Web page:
Open Access

A case of fatal acute intermittent porphyria: laboratory diagnosis and pathogenesis considerations / Un caz fatal de porfirie acută intermitentă: diagnostic de laborator şi consideraţii patogenice


Acute intermittent porphyria (AIP) is a metabolic disease with an autosomal dominant inheritance, with porphobilinogen (PBG) deaminase as the deficient enzyme in heme biosynthetic pathway at cytosolic subcellular locations. This diagnosis must be evoked in all adults with unexplained symptoms, but some clinical features are suggestive: women with reproductive age; abdominal pain; muscle weakness; sever and prolonged hyponatremia; dark or reddish urine.

The authors present a fatal case of a 39-years old female who presented acute abdominal pain followed by severe peripheral nervous system lesions with tetraplegia. Urine analysis showed enormously increased levels of porphirins, PBG and Δ aminolevulinic acid. The diagnosis of AIP was established and even if the correct treatment (Hemine, glucose) was administrated, the patient died after 3 weeks from onset due to a septic shock.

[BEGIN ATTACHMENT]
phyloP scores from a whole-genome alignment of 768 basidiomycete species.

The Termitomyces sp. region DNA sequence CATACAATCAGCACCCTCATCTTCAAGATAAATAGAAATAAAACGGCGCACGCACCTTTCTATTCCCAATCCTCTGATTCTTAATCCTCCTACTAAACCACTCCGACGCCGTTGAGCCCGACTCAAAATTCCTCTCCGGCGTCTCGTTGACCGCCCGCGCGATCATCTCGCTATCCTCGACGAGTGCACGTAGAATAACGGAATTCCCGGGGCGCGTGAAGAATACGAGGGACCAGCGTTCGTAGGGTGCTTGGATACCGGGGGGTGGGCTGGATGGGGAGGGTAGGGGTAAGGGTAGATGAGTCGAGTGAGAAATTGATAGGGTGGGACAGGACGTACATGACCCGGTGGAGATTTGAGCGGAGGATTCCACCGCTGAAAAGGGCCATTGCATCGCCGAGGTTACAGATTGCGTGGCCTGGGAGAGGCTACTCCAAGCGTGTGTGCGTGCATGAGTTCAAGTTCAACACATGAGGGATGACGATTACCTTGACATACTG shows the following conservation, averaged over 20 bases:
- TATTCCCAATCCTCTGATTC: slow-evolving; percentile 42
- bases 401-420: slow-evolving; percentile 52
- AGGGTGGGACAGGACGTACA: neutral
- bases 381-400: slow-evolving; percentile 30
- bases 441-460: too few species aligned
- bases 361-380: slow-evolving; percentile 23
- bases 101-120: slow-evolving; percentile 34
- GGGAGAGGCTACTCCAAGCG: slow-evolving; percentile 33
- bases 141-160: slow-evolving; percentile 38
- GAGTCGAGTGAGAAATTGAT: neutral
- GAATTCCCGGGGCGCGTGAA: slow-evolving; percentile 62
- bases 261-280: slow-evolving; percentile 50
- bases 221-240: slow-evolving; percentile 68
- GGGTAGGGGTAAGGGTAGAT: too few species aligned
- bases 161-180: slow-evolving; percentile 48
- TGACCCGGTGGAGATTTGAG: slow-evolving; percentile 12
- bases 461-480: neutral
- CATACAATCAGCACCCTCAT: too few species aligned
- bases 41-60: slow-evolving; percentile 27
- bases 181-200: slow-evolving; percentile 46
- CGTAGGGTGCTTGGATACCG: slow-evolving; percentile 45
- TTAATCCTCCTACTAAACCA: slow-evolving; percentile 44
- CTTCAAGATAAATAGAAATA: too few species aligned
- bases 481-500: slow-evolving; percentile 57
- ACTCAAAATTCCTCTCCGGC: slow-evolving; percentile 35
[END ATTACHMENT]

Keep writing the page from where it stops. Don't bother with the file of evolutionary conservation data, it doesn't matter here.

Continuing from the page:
The authors discuss the laboratory abnormalities that are found in AIP and also the pathogenesis of the acute attack of AIP as well as the mechanism of severe nervous system damage that is less understood.

In conclusion, laboratory testing must be performed early and if a diagnose of AIP is not made promptly serious consequences may follow for the patient.

Publication timeframe:
4 times per year
Journal Subjects:
Life Sciences, Molecular Biology, Biochemistry, Human Biology, Microbiology and Virology